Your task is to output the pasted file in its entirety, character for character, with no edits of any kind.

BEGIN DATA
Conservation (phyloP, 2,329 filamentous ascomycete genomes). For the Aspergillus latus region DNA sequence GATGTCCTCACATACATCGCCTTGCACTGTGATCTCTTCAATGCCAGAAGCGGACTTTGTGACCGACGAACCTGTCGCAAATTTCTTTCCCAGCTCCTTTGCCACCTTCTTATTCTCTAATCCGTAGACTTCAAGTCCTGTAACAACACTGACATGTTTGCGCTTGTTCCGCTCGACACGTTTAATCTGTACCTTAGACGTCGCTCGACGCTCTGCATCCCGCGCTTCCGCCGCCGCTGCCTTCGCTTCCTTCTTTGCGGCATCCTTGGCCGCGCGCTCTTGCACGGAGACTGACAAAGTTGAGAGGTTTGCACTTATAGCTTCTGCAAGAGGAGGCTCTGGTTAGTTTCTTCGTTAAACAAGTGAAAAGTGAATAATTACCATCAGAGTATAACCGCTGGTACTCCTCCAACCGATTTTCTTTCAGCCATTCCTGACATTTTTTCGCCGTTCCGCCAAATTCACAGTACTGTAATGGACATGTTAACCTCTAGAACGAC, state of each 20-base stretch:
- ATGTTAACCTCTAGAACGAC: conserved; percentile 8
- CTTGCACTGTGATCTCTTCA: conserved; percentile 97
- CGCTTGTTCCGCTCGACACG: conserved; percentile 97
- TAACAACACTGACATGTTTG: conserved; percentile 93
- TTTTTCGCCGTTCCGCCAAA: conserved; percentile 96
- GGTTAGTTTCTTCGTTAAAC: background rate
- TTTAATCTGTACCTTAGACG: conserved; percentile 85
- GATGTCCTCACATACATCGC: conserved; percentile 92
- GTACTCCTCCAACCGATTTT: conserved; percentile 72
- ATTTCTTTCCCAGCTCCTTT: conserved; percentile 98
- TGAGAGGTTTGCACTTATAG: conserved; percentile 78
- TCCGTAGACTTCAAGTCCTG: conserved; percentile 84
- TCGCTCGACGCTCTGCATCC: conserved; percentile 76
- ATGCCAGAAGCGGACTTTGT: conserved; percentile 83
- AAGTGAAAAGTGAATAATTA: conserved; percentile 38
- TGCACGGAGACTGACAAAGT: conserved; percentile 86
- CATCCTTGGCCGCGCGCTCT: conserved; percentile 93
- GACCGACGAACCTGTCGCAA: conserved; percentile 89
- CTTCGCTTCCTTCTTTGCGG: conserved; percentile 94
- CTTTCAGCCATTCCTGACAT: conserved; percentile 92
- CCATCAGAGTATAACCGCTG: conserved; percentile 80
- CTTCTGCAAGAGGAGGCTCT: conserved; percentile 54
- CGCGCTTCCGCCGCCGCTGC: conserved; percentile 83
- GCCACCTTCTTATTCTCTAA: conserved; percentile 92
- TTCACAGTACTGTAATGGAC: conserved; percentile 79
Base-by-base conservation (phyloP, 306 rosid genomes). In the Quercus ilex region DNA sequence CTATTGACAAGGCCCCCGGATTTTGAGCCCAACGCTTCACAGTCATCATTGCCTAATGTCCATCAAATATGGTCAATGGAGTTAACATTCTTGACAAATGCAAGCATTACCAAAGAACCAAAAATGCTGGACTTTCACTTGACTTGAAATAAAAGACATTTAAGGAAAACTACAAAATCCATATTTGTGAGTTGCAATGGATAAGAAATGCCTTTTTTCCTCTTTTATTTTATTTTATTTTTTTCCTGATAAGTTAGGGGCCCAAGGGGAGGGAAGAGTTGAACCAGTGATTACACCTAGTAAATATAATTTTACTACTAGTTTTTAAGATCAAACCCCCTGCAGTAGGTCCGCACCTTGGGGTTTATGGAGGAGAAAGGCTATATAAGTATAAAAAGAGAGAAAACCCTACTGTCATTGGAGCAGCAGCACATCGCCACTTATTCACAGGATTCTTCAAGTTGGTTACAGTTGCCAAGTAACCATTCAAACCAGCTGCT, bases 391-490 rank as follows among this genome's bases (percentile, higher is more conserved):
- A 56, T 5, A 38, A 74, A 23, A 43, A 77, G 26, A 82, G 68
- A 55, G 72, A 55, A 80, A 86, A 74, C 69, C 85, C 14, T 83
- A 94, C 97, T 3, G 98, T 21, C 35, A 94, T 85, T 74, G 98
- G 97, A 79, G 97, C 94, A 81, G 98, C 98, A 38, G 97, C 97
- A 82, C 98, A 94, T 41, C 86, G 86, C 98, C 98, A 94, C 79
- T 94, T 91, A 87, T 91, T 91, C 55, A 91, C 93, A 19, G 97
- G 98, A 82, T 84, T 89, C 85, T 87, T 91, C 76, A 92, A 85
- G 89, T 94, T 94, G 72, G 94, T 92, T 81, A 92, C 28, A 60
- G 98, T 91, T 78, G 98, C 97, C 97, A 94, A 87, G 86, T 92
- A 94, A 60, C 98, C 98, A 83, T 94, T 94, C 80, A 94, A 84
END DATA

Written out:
Conservation (phyloP, 2,329 filamentous ascomycete genomes). For the Aspergillus latus region DNA sequence GATGTCCTCACATACATCGCCTTGCACTGTGATCTCTTCAATGCCAGAAGCGGACTTTGTGACCGACGAACCTGTCGCAAATTTCTTTCCCAGCTCCTTTGCCACCTTCTTATTCTCTAATCCGTAGACTTCAAGTCCTGTAACAACACTGACATGTTTGCGCTTGTTCCGCTCGACACGTTTAATCTGTACCTTAGACGTCGCTCGACGCTCTGCATCCCGCGCTTCCGCCGCCGCTGCCTTCGCTTCCTTCTTTGCGGCATCCTTGGCCGCGCGCTCTTGCACGGAGACTGACAAAGTTGAGAGGTTTGCACTTATAGCTTCTGCAAGAGGAGGCTCTGGTTAGTTTCTTCGTTAAACAAGTGAAAAGTGAATAATTACCATCAGAGTATAACCGCTGGTACTCCTCCAACCGATTTTCTTTCAGCCATTCCTGACATTTTTTCGCCGTTCCGCCAAATTCACAGTACTGTAATGGACATGTTAACCTCTAGAACGAC, state of each 20-base stretch:
- ATGTTAACCTCTAGAACGAC: conserved; percentile 8
- CTTGCACTGTGATCTCTTCA: conserved; percentile 97
- CGCTTGTTCCGCTCGACACG: conserved; percentile 97
- TAACAACACTGACATGTTTG: conserved; percentile 93
- TTTTTCGCCGTTCCGCCAAA: conserved; percentile 96
- GGTTAGTTTCTTCGTTAAAC: background rate
- TTTAATCTGTACCTTAGACG: conserved; percentile 85
- GATGTCCTCACATACATCGC: conserved; percentile 92
- GTACTCCTCCAACCGATTTT: conserved; percentile 72
- ATTTCTTTCCCAGCTCCTTT: conserved; percentile 98
- TGAGAGGTTTGCACTTATAG: conserved; percentile 78
- TCCGTAGACTTCAAGTCCTG: conserved; percentile 84
- TCGCTCGACGCTCTGCATCC: conserved; percentile 76
- ATGCCAGAAGCGGACTTTGT: conserved; percentile 83
- AAGTGAAAAGTGAATAATTA: conserved; percentile 38
- TGCACGGAGACTGACAAAGT: conserved; percentile 86
- CATCCTTGGCCGCGCGCTCT: conserved; percentile 93
- GACCGACGAACCTGTCGCAA: conserved; percentile 89
- CTTCGCTTCCTTCTTTGCGG: conserved; percentile 94
- CTTTCAGCCATTCCTGACAT: conserved; percentile 92
- CCATCAGAGTATAACCGCTG: conserved; percentile 80
- CTTCTGCAAGAGGAGGCTCT: conserved; percentile 54
- CGCGCTTCCGCCGCCGCTGC: conserved; percentile 83
- GCCACCTTCTTATTCTCTAA: conserved; percentile 92
- TTCACAGTACTGTAATGGAC: conserved; percentile 79
Base-by-base conservation (phyloP, 306 rosid genomes). In the Quercus ilex region DNA sequence CTATTGACAAGGCCCCCGGATTTTGAGCCCAACGCTTCACAGTCATCATTGCCTAATGTCCATCAAATATGGTCAATGGAGTTAACATTCTTGACAAATGCAAGCATTACCAAAGAACCAAAAATGCTGGACTTTCACTTGACTTGAAATAAAAGACATTTAAGGAAAACTACAAAATCCATATTTGTGAGTTGCAATGGATAAGAAATGCCTTTTTTCCTCTTTTATTTTATTTTATTTTTTTCCTGATAAGTTAGGGGCCCAAGGGGAGGGAAGAGTTGAACCAGTGATTACACCTAGTAAATATAATTTTACTACTAGTTTTTAAGATCAAACCCCCTGCAGTAGGTCCGCACCTTGGGGTTTATGGAGGAGAAAGGCTATATAAGTATAAAAAGAGAGAAAACCCTACTGTCATTGGAGCAGCAGCACATCGCCACTTATTCACAGGATTCTTCAAGTTGGTTACAGTTGCCAAGTAACCATTCAAACCAGCTGCT, bases 391-490 rank as follows among this genome's bases (percentile, higher is more conserved):
- A 56, T 5, A 38, A 74, A 23, A 43, A 77, G 26, A 82, G 68
- A 55, G 72, A 55, A 80, A 86, A 74, C 69, C 85, C 14, T 83
- A 94, C 97, T 3, G 98, T 21, C 35, A 94, T 85, T 74, G 98
- G 97, A 79, G 97, C 94, A 81, G 98, C 98, A 38, G 97, C 97
- A 82, C 98, A 94, T 41, C 86, G 86, C 98, C 98, A 94, C 79
- T 94, T 91, A 87, T 91, T 91, C 55, A 91, C 93, A 19, G 97
- G 98, A 82, T 84, T 89, C 85, T 87, T 91, C 76, A 92, A 85
- G 89, T 94, T 94, G 72, G 94, T 92, T 81, A 92, C 28, A 60
- G 98, T 91, T 78, G 98, C 97, C 97, A 94, A 87, G 86, T 92
- A 94, A 60, C 98, C 98, A 83, T 94, T 94, C 80, A 94, A 84